The returning salmon are counted, sorted and two females to every male allowed to enter the winding shallow channel. As the channel rises small weirs have to be negotiated by the fish who throw a tremendous amount of energy into getting over the obstacle against the current of water, this mimics the natural features in the rivers and streams. As they progress the females lay eggs in the gravel beds which are fertilised by the males, when their tasks are complete both adults have completed their life cycle and die. The fish who are not passed in to the artificial flow of water are allowed to continue along the creek to natural spawning grounds. The eggs hatch in the spring and the young fish will stay in the local rivers and creaks until it is time for them to make their way to the ocean, eventually returning about 2 years later to complete the cycle.

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The water, as I said is fairly shallow and this guy jumped in the wrong direction, almost onto Roberts feet, thrashed around for a few seconds realising the error of his ways and jumped back into the water!

The conservation efforts put in place over the last few years appear to be taking effect and salmon figures are rising, the day we were at the spawning grounds around1400 fish had been counted in – and this is just the very beginning of the season.

Just a little way down the road we also looked around a hatchery where salmon and trout are grown on for release into the rivers next spring.

All day Friday, Chief Grey Cloud was hanging around the mountains, it was not just dull but damp and cold. Alan assured us they really did live amongst the mountains and Saturday morning the clouds lifted to prove it.

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We drove out to the small town of Agassiz calling on the way at a goat dairy to buy some lovely fresh cheese. The local visitor centre also houses a small museum where we browsed an P1200005assortment of displays from the towns past. After lunch in the local cafe we managed a stroll before heading back to Tapadera.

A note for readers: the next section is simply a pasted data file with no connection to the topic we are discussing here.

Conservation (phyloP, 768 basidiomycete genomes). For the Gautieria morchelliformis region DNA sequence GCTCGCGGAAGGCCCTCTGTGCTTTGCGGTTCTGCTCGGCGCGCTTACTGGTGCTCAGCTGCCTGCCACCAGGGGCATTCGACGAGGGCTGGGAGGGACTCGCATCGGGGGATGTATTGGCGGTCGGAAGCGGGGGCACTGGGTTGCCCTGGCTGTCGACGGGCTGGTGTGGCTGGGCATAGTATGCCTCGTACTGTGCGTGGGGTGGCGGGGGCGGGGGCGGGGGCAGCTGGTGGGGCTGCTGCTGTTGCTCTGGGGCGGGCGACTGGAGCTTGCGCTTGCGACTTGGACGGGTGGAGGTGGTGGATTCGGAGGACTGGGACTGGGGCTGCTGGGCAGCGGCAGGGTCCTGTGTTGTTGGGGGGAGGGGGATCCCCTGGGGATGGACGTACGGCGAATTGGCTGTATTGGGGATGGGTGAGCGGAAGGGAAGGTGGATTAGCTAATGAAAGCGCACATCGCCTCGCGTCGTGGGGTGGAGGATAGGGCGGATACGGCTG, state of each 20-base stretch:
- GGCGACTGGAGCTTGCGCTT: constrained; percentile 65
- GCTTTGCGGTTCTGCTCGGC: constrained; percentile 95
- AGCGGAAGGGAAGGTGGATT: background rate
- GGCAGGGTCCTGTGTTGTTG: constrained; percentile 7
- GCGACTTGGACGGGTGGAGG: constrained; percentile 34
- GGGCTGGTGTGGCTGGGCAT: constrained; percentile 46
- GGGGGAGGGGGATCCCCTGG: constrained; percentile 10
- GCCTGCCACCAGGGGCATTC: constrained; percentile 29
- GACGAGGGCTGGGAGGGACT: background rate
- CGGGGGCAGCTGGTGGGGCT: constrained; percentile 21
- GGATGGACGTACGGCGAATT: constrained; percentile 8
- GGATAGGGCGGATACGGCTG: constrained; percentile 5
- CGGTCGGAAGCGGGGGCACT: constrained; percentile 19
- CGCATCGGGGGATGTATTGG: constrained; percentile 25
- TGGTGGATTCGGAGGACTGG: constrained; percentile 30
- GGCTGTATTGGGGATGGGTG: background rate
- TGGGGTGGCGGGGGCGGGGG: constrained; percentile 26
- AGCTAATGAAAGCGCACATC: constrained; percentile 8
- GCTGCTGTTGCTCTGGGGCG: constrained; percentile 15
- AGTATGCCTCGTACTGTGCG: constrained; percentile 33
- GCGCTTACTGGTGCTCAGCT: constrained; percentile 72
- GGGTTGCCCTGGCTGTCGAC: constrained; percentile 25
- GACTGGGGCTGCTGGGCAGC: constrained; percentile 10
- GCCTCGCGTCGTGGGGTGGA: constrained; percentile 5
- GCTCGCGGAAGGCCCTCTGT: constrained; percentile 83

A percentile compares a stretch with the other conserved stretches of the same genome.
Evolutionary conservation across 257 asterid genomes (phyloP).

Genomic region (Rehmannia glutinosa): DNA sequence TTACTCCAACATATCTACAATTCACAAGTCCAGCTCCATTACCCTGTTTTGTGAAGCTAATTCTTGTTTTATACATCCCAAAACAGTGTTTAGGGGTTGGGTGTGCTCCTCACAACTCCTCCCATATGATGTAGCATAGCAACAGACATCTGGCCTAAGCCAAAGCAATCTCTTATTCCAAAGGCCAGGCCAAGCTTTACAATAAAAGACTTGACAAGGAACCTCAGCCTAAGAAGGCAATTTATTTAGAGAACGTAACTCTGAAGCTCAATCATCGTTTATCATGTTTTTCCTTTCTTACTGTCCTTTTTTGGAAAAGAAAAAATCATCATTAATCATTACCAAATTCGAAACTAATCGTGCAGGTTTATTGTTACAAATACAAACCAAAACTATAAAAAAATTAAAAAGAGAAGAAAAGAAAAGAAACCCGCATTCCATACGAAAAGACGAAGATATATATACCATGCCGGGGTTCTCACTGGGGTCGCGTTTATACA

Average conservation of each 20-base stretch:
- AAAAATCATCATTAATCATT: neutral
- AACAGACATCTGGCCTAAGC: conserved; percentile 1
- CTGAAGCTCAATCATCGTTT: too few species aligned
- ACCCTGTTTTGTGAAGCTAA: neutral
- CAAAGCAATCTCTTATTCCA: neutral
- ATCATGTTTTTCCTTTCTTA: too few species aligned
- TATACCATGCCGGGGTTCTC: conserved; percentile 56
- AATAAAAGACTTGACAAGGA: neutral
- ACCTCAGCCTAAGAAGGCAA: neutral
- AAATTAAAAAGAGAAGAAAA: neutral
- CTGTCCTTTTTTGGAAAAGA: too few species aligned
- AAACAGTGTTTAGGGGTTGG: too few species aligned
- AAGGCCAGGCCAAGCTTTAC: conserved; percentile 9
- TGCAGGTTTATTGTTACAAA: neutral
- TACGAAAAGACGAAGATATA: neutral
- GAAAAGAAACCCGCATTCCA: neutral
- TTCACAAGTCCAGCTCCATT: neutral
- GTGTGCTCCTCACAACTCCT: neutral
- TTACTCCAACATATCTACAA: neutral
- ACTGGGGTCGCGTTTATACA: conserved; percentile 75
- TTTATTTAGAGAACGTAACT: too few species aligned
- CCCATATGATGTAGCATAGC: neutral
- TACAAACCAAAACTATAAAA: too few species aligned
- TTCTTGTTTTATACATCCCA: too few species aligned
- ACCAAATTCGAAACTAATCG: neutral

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Sue cooked us a lovely meal on Saturday evening, fresh local salmon – of course!

Overnight the clouds descended once more and rain came with them too. Having said our goodbyes we retraced our drive along the valley picking up highway 3.  This time we stayed overnight at a small Provincial Park, Bromley Rock where we just squeezed in a site overlooking the river.

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We are now back in Osoyoos ready to cross the border once more into Washington State, we hope to head south now before the weather turns any colder bringing the inevitable snow. Our brief visit to BC may have been a little damp but still enjoyable. Great landscape and great company a winning combination.

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One Response to “One fine Day!”

  1. Elizabeth October 11, 2011 at 1:58 am #

    Glad I wasn’t there when the fish jumped at dads feet, you know me, I would have been up one of those mountains, quick as a flash !!!!